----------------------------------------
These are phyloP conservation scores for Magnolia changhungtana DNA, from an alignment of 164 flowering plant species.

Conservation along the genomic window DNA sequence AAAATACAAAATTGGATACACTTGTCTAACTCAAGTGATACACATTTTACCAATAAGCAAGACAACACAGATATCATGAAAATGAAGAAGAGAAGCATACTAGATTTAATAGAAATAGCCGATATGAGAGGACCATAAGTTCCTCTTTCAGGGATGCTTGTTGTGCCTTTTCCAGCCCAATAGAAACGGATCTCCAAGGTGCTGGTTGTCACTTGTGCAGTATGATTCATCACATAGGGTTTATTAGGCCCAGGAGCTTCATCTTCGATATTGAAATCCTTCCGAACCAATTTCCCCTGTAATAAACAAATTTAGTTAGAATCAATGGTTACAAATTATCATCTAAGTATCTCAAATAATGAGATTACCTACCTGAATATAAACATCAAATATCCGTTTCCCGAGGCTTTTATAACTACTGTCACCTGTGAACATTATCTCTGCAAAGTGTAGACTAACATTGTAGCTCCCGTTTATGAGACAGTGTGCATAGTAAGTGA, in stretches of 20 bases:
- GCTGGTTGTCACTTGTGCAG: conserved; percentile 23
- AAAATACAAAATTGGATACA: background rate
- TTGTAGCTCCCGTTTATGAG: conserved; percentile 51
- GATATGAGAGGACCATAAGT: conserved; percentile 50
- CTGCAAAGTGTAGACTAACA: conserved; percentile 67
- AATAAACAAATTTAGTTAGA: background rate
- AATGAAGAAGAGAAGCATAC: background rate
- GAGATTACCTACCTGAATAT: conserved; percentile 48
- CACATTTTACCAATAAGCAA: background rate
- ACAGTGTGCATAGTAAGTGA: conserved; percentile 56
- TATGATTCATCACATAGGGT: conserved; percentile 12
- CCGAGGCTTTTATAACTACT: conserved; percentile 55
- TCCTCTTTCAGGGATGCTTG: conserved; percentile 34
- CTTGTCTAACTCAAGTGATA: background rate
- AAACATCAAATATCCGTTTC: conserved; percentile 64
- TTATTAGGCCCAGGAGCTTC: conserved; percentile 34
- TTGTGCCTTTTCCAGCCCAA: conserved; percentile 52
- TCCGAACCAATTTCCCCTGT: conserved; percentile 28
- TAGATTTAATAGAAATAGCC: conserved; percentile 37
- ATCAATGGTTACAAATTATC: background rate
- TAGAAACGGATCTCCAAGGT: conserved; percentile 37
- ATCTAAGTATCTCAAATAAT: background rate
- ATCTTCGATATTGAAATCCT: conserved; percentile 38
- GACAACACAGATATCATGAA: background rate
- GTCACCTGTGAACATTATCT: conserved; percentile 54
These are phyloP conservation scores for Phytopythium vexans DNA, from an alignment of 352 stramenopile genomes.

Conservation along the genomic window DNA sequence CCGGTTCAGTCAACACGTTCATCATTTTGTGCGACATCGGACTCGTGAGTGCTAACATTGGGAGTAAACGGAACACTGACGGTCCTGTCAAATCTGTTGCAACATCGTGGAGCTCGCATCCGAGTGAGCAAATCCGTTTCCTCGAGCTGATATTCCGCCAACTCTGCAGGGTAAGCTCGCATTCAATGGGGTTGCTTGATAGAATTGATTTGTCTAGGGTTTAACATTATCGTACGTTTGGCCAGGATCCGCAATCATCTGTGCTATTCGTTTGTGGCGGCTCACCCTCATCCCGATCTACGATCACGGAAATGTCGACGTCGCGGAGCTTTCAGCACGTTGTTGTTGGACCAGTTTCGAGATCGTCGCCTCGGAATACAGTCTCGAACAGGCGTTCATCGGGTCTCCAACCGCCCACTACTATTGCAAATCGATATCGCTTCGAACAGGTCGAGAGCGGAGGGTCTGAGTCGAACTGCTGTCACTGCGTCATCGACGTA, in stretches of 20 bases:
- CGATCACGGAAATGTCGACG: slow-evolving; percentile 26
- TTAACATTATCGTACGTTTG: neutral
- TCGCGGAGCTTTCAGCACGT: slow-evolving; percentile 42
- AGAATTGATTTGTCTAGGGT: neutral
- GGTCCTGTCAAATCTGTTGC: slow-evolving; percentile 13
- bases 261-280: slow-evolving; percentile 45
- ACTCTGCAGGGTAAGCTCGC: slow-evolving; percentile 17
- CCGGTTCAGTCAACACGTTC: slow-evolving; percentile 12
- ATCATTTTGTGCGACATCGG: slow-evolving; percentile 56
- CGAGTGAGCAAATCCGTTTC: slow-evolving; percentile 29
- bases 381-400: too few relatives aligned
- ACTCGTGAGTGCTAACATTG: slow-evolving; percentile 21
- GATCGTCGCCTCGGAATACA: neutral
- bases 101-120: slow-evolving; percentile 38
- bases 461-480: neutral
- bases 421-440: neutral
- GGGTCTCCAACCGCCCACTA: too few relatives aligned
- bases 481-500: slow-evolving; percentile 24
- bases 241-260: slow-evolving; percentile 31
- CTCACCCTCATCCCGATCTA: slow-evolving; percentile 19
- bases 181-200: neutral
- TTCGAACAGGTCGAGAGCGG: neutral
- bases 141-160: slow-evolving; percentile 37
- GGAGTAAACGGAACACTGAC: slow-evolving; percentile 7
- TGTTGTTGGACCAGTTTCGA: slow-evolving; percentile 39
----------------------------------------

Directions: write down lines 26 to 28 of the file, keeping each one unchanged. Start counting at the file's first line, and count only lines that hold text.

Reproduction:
- GACAACACAGATATCATGAA: background rate
- GTCACCTGTGAACATTATCT: conserved; percentile 54
These are phyloP conservation scores for Phytopythium vexans DNA, from an alignment of 352 stramenopile genomes.